One of the common insulin treatments of Type 1 Diabetes is Tresiba, commonly purchased under its generic name, Insulin Degludec. What is Tresiba? What are its uses and dosage? And lastly, what are the adverse reactions associated with this treatment?

Tresiba is an FDA-approved diabetes medication for treating and managing blood sugar levels. It is suitable for adults and children who are one year and above. It is available in two strength, 200 units/mL and 100 units/mL. This medication is administered through subcutaneous injection (into the skin), with a syringe or prefilled pen.

Uses of Tresiba

Tresiba is a long-acting type of insulin that starts working 2 hours after injection and lasts 24 hours. It improves glycemic control in type 1 and type 2 diabetes patients. It works by lowering blood glucose levels and preventing frequent hyperglycemic attacks.

This medication functions efficiently when used with a proper diet and regular exercise. Lifestyle also plays a vital role in diabetes management, which means that the food you eat, and your daily routine will impact your Tresiba treatment.

Consistent use of Tresiba prevents the development of diabetes complications, such as nerve damage, blindness, sexual dysfunction, and kidney damage. It can also reduce your risk of cardiovascular disease, a complication that is very common in diabetes patients.

Precautions and Warnings

Do not take Tresiba if you are allergic to it or any of its ingredients. Additionally, opt for another insulin treatment if you have frequent hypoglycemic episodes. Remember that Tresiba lowers blood glucose, so using it can worsen your hypoglycemia.

If you are using Tresiba FlexTouch, avoid sharing it with others. Sharing needles or syringes with others can put you at risk of serious infections. To ensure that this injectable medication is safe to use, tell your healthcare professional if you have a history of any of the following conditions:

  • Kidney disease
  • Liver disease
  • Hypoglycemia
  • Cardiovascular disease

While on your treatment with Tresiba, you may experience blurred vision, irritability, dizziness, confusion, and increased hunger. These are all symptoms of hypoglycemia. Take immediate action by eating sugar-rich foods like candies and raisins. You can also opt for sugar beverages like fruit juices and sodas. However, if your hypoglycemia worsens, administer a glucagon injection at once. A glucagon injection kit is often prescribed with your diabetes treatment. Ask your doctor for one for emergency purposes.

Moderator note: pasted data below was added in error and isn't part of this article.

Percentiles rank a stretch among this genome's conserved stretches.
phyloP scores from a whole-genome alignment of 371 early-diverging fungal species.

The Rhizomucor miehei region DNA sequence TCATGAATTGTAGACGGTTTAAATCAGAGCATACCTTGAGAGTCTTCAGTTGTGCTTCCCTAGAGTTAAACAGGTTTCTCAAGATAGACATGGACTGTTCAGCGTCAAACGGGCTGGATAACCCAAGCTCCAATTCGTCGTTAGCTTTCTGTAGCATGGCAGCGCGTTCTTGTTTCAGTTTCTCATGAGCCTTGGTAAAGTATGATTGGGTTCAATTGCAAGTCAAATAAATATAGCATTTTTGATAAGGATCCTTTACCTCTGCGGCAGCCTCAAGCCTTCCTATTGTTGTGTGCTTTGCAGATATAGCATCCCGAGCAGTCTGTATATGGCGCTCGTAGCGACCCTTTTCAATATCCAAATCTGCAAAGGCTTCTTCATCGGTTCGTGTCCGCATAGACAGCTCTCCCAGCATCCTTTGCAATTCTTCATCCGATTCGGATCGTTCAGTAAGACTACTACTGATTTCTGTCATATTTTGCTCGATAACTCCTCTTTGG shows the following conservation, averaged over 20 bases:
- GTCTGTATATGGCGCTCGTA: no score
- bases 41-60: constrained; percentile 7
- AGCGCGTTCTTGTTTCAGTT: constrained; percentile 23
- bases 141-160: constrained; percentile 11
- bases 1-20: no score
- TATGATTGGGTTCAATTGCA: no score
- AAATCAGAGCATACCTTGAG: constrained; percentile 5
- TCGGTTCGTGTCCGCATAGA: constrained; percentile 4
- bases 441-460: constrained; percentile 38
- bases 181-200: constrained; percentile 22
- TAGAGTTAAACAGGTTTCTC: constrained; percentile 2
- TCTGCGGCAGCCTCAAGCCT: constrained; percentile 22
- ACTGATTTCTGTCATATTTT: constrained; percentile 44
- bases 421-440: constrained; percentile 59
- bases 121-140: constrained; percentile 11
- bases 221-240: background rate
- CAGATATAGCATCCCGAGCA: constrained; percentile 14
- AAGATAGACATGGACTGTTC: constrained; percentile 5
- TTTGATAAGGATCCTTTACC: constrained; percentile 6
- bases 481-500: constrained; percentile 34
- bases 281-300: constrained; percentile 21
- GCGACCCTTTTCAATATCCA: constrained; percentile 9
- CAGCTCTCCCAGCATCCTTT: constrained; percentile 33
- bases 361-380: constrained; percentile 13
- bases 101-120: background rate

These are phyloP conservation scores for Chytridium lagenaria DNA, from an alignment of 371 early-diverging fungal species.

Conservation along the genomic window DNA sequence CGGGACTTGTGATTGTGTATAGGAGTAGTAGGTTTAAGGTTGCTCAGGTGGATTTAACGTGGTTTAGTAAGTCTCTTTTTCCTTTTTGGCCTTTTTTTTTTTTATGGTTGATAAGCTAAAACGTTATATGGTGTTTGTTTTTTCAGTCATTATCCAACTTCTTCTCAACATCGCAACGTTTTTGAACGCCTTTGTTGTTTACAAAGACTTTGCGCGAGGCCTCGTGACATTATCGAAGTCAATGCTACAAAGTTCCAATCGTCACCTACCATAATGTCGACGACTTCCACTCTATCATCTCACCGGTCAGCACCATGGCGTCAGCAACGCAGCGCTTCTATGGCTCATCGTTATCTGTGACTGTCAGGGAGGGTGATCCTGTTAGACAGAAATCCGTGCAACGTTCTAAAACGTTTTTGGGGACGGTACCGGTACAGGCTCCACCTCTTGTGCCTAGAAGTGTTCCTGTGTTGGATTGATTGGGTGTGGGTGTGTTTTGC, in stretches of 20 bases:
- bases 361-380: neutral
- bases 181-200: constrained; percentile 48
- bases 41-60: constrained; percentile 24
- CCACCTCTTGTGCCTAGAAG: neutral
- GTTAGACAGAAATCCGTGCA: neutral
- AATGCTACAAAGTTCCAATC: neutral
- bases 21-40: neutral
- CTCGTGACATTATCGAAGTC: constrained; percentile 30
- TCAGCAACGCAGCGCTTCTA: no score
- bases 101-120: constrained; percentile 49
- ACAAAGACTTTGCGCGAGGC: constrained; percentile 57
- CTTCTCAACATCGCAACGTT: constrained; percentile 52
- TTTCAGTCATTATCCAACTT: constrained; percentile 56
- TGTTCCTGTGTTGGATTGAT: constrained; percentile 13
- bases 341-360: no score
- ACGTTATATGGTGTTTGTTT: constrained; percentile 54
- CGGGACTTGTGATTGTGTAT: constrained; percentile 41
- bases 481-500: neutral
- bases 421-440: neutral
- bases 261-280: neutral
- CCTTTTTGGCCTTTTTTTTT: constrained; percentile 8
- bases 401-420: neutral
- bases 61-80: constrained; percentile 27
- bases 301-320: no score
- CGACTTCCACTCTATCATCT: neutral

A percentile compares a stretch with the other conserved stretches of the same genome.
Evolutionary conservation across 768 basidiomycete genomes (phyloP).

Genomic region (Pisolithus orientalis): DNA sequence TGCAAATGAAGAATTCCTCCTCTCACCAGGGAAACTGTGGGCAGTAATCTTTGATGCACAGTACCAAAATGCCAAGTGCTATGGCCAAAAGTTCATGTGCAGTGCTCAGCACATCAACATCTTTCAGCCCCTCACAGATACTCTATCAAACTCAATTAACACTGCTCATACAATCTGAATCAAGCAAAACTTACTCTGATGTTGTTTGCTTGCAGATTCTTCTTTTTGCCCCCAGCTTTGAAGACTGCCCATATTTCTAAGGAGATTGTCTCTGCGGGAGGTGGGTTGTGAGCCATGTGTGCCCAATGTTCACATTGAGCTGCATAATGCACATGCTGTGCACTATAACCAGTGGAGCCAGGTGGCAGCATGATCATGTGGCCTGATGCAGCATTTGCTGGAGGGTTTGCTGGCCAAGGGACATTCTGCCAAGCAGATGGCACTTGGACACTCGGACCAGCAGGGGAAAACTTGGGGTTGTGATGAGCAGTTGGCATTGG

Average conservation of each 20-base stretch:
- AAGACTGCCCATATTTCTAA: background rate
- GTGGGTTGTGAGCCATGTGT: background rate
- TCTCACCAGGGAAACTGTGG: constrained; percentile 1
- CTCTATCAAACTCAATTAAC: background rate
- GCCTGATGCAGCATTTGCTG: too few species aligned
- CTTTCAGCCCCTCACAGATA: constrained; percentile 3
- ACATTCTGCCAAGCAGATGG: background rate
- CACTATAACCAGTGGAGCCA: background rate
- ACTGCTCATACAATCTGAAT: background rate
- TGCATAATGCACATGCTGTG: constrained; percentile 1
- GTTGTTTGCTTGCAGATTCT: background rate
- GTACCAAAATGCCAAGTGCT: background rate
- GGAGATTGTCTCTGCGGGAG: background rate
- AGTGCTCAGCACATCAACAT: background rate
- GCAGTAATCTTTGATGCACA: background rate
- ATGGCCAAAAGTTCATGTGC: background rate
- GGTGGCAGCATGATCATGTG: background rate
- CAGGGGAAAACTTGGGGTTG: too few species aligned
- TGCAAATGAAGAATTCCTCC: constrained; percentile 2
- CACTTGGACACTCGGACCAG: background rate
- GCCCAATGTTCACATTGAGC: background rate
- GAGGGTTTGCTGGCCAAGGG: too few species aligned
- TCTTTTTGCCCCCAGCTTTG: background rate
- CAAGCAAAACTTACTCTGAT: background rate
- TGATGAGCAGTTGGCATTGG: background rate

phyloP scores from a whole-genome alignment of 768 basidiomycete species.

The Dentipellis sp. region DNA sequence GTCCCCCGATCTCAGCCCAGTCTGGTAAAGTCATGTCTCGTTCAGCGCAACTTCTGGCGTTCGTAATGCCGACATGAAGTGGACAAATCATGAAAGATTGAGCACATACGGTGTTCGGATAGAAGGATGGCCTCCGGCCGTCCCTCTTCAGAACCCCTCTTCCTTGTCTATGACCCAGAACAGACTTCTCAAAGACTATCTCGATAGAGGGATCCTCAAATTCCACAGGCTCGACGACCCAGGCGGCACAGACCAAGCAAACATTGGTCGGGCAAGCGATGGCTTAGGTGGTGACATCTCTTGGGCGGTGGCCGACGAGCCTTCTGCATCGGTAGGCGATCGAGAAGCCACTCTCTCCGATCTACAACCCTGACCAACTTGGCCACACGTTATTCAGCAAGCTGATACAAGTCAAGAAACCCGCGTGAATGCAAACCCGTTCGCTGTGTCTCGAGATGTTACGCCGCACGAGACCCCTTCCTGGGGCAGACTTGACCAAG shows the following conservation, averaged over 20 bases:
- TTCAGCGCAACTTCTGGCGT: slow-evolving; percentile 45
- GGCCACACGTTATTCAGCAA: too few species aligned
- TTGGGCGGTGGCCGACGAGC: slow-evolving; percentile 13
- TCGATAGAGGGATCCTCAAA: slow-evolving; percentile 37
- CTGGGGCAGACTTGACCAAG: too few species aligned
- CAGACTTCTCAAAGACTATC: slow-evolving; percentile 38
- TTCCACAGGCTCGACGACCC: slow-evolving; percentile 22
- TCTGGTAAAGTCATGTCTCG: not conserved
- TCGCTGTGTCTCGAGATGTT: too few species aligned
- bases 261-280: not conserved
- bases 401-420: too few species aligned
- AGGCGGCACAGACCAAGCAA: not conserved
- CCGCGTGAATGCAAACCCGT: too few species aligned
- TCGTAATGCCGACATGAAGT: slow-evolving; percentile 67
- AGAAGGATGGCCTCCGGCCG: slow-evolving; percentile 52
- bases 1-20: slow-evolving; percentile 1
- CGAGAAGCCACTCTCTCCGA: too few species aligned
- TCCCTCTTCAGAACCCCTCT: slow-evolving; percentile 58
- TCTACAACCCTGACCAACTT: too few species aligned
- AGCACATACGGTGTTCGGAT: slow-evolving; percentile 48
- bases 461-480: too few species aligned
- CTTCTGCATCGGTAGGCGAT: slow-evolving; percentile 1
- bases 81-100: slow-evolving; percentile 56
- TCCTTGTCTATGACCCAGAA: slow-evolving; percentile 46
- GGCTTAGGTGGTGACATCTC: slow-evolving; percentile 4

The recommended doses for Tresiba are as follows:

For type 1 diabetes patients:

  • Inject one dose of Tresiba once each day.
  • The starting dose is one-half to one-third of the total daily insulin dosage.

For type 2 diabetes patients:

  • Inject one dose of Tresiba once each day.
  • The starting dose is 10 units once daily.

How to take it?

Use Tresiba exactly as your doctor has instructed you. Follow all the directions provided on the prescription label.

Administer the shots under the skin, usually once daily. When using this medicine daily, change your injection sites to avoid thickened skin or lumps. You can inject Tresiba under the thighs, upper arm, and abdomen.

Side effects

Common side effects:

  • Low blood sugar
  • Skin rashes
  • Thickened skin
  • Swelling
  • Weight gain
  • Pain at the injection site

Severe side effects:

  • Lightheadedness
  • Sweating
  • Blurred vision
  • Shakiness
  • Dizziness
  • Fast heartbeat
  • Anxiety
  • Mood changes
  • Hunger
  • Slurred speech
  • Headache
  • Irritability

Doctor’s Recommendation

Contact your healthcare professional immediately if you experience any of the following symptoms:

  • Severe hypoglycemia (dangerously low blood sugar): If untreated, it can cause unconsciousness, seizures, and even death.
  • Severe allergic reactions.
  • Dangerously low potassium levels.